Apple recently announced the US launch of its own BNPL in the form of Apple Pay Later. However, with the pace of BNPL regulation falling well behind the rapid growth of existing and new services, is the sector becoming crowded, too complex, and is the risk of consumer harm increasing?
A growing regulatory concern is that firms that do not ensure that proper affordability checks are completed before lending risk placing consumers into worsening debt situations. In a recent UK survey by the Step Change Charity, 49% of people with a BNPL loan say they find it challenging to keep up with household bills and credit repayments. This figure rises to 59% among those with two or more BNPL loans.
Market uncertainty is affecting investor confidence
There are over 150 BNPL providers around the world. However, soaring inflation, rising costs, and increasing regulation will likely introduce market uncertainty. In addition, major players such as Klarna, Affirm and PayPal face their BNPL services being squeezed further by Apple’s launch.
For example, Klarna recently laid off 10% of its workforce and has seen its valuation drop by half from its peak at $46bn. Although, it’s hoping that a partnership with Marqete to launch a physical BNPL card in the US will help. It already offers physical BNPL cards in the UK, Sweden, and Germany.
Also, shares in the US-based provider Affirm have dropped 80% this year despite a partnership with Amazon and Walmart. Although, in a bid to improve performance, the company has recently made its BNPL product available to Stripe merchants.
Customers shopping at Stripe merchants that enable Affirm’s Adaptive Checkout can spread out payments for purchases. Adaptive Checkout, launched last year, shows customers a comparison of BNPL options—biweekly or monthly costs—for each transaction at Checkout.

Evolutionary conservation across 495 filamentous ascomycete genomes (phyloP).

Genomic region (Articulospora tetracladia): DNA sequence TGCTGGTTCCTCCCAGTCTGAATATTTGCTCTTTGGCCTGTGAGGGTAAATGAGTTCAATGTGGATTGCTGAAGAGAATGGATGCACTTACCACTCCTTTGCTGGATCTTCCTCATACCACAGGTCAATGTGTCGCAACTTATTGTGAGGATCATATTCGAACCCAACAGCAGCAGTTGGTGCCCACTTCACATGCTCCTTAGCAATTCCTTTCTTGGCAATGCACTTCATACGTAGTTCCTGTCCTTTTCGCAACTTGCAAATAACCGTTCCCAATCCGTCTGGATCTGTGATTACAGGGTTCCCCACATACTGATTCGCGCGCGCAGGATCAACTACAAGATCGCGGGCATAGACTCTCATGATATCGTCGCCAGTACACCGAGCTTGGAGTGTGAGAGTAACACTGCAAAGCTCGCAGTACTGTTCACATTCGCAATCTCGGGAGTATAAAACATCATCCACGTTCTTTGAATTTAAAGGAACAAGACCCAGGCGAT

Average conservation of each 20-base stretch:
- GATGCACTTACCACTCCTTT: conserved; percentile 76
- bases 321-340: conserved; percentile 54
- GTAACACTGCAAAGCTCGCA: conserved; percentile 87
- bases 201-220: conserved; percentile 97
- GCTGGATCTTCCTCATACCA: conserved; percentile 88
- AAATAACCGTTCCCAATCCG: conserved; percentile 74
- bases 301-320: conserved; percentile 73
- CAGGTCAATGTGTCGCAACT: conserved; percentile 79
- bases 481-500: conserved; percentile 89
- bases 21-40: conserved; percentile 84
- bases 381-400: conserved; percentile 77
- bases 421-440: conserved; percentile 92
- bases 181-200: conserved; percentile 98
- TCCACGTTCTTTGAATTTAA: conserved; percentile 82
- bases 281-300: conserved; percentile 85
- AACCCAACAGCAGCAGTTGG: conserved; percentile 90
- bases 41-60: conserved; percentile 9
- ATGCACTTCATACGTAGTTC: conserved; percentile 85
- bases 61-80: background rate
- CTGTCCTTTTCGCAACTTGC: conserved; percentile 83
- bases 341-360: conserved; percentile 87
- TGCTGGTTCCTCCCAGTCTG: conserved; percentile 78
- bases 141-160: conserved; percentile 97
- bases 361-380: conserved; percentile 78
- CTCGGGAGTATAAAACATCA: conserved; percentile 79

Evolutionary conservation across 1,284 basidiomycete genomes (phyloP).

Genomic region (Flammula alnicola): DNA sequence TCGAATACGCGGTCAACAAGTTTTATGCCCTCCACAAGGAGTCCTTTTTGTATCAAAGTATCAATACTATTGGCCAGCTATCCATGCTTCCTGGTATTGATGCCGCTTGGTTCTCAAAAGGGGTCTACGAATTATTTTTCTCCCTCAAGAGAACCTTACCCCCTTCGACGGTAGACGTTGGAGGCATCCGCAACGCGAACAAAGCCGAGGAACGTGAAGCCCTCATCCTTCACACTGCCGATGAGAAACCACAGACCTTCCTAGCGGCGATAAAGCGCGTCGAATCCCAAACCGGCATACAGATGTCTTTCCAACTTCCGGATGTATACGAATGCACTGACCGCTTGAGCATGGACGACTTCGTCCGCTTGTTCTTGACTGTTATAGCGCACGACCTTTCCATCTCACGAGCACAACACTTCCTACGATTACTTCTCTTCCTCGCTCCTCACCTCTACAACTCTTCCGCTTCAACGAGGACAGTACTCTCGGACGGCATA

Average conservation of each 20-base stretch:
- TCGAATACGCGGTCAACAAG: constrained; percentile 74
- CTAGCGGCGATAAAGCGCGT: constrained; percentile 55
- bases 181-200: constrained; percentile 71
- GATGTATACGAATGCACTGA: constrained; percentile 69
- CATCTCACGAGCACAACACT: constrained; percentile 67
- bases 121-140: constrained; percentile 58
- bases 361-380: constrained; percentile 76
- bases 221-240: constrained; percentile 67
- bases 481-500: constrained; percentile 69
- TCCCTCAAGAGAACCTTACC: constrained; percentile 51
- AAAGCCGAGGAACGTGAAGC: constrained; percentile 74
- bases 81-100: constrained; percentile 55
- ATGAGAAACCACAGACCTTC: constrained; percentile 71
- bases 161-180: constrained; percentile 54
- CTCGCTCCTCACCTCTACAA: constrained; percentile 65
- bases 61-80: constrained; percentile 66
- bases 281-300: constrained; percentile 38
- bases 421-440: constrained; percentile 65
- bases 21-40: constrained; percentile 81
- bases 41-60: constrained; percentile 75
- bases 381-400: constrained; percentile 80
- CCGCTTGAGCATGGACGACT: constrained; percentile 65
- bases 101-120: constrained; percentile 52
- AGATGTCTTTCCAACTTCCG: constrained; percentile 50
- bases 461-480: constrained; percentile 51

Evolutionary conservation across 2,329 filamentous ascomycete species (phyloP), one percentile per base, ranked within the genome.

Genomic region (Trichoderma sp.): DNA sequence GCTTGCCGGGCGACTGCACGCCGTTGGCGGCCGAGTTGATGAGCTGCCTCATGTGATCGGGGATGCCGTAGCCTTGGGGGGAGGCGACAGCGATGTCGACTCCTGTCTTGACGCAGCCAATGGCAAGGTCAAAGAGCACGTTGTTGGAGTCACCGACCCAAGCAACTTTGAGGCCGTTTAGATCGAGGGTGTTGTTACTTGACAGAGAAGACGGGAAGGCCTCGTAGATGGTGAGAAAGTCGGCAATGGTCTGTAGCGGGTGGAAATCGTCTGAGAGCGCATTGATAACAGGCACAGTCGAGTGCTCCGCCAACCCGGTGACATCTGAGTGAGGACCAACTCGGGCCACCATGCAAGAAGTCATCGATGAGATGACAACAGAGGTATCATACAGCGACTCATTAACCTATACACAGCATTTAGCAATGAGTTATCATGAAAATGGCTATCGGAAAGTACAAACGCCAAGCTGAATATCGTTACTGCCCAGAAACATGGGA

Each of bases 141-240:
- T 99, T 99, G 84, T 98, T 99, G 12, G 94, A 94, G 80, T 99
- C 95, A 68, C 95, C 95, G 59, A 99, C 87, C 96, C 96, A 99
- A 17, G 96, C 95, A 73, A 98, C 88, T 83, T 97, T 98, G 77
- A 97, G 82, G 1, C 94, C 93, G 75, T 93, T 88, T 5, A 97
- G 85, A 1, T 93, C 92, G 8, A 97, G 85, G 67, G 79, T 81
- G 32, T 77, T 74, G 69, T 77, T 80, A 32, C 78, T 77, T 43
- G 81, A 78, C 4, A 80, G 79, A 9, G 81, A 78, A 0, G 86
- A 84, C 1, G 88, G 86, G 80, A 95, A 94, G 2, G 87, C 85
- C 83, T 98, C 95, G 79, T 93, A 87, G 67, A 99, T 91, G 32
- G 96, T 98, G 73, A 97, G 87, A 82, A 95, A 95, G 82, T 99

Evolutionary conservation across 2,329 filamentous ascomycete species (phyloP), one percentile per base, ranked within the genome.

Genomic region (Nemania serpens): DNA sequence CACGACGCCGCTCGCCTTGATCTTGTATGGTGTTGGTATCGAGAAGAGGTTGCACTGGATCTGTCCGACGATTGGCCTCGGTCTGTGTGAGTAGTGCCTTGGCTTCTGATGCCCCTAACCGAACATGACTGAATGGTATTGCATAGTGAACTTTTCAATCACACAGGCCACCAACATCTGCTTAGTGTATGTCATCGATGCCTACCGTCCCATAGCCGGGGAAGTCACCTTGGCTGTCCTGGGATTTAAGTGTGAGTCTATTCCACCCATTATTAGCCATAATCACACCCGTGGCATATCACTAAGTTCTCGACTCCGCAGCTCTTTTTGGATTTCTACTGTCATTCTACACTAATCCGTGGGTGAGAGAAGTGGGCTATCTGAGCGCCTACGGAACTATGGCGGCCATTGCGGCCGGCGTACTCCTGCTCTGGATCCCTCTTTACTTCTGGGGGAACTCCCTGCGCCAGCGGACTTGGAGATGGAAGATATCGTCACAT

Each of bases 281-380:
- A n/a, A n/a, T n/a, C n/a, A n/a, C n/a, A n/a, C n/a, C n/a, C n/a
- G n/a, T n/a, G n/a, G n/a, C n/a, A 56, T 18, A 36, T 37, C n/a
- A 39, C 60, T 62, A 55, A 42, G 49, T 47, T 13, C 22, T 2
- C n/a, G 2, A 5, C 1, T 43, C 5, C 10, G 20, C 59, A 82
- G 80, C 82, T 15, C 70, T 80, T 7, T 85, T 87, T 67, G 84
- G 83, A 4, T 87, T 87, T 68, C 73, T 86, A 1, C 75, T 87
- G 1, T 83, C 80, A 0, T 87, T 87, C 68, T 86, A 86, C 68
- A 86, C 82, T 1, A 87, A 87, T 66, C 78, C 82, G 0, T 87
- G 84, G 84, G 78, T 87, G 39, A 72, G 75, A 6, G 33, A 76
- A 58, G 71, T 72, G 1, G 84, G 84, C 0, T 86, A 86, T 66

Growing complexity is fuelling the risk of consumer harm
Apple says it has designed the new service with “a user’s financial health in mind.” However, BNPL is a sector that has come under a lot of pressure from government regulators as potentially harmful to customers.
Apple’s new service has been in the works since last year and allows consumers to repay purchases over six weeks in four payments. There will be no interest on the payments, but it is unclear currently if Apple will charge any late fees.
In addition, across the BNPL marketplace, a wide range of payment models and options are available. These include variations in the number of payments and different frequency terms for repayment. Also, there are several ways BNPL can be integrated into the customer journey with models ranging from physical cards to integrations into browsers.
The growing range of options for firms around integration, payment models and financing will place them under growing pressure to ensure what they supply does not harm consumers. This will become more challenging if economic conditions worsen and regulators tighten scrutiny.
How firms do this will be vital to the success or not of the sector in the future. Apple’s statement that it has the user’s financial health in mind will be tested at some point by regulators.
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